TODAY is the planned date for a peaceful public protest led by UPNG students to demand the resignation of prime minister Peter O’Neill (pictured) and police commissioner Gary Baki from their respective offices.
However, the police, who have the power to authorise approval for such gatherings, have refused to grant permission.
The obvious reason for this reluctance is that Commissioner Baki is directly affected by the planned protest. Also, as O’Neill’s man, he seems to have no taste to entertain any protest against the prime minister.
If the protest does go ahead as planned, therefore, there is a high risk of confrontation and this could turn nasty. So our folks in the National Capital District who are going to demonstrate must be calm and cautious.
It is certain that O’Neill and Baki will not back down and humbly vacate their offices. But this outcome should not be seen as a win for the two men. It seems O’Neill has something to hide so will not give up of his own accord and he will continue to use Baki as a shield.
The important thing is that the people need to show their concern and frustration over the issues at hand and let the world know that the people of PNG are fed up with these two men and want them out of office to face the court with answers to those allegations of corruption and related matters .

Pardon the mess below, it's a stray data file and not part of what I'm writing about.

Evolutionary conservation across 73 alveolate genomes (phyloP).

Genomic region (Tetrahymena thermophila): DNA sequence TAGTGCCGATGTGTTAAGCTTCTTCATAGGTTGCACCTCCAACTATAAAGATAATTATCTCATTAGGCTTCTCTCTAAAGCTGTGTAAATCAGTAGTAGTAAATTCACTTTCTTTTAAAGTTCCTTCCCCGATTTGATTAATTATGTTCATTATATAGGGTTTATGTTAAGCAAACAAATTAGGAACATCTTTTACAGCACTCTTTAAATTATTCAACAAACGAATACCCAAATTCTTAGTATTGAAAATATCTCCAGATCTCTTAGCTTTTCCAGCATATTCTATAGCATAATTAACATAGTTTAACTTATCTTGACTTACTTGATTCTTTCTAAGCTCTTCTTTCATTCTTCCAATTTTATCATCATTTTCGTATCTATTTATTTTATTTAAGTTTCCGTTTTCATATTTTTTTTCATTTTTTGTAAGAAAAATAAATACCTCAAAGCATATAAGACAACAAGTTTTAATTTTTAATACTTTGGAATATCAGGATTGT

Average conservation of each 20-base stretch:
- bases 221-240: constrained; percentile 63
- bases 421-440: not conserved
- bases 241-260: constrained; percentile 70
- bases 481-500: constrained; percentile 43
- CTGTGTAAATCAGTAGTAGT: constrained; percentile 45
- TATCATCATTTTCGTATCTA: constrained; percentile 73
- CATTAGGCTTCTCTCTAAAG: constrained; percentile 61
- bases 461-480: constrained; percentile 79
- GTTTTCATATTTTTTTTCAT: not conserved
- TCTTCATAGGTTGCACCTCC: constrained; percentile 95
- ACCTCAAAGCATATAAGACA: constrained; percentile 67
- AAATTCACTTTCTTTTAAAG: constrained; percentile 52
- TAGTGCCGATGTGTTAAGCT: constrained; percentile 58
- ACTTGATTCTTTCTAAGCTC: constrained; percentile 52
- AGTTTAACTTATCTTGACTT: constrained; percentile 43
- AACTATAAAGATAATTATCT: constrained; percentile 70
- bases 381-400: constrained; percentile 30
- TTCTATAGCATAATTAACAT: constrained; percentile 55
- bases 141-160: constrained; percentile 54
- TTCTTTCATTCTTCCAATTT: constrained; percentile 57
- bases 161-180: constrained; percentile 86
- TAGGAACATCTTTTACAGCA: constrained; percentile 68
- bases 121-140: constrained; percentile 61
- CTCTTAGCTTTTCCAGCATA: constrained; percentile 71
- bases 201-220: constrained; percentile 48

Whether the protest eventuates or not and whatever the outcome, the brighter picture is that Peter O’Neill has exhausted nearly all his armour, both legitimate and illegitimate, and is now a lame duck prime minister.
Indeed, he might have been arrested already were it not for the notorious police mobile squad which is guarding him 24 hours a day, seven days a week. The police commissioner himself is personally overseeing this group.
Even the courts are wearying of O’Neill’s persistent evasion of justice and are eager to fast track corruption related cases that are before the courts and those still under investigation by the fraud squad as evidenced by a number of milestone decisions the courts have made in the last few weeks.
If the court finds commissioner Baki (left) guilty of contempt, he is likely to end up behind bars. If that happens, O’Neill’s last line of defence will be shattered. And the signal will go out that Baki’s predecessor must be neutral and allow justice to prevail or he will follow his two predecessors to Bomana.
One could surmise that, when this point is reached, there will be a change of attitude in the police hierarchy and O’Neill will have a difficult time trying to find a new puppet to dance to his music.
Can O’Neill escape justice or will he be arrested or seek safe haven in a foreign land?
The Dual Citizenship Act passed by parliament recently may have been a calculated move to pave the way for corrupt politicians to depart permanently from Papua New Guinea.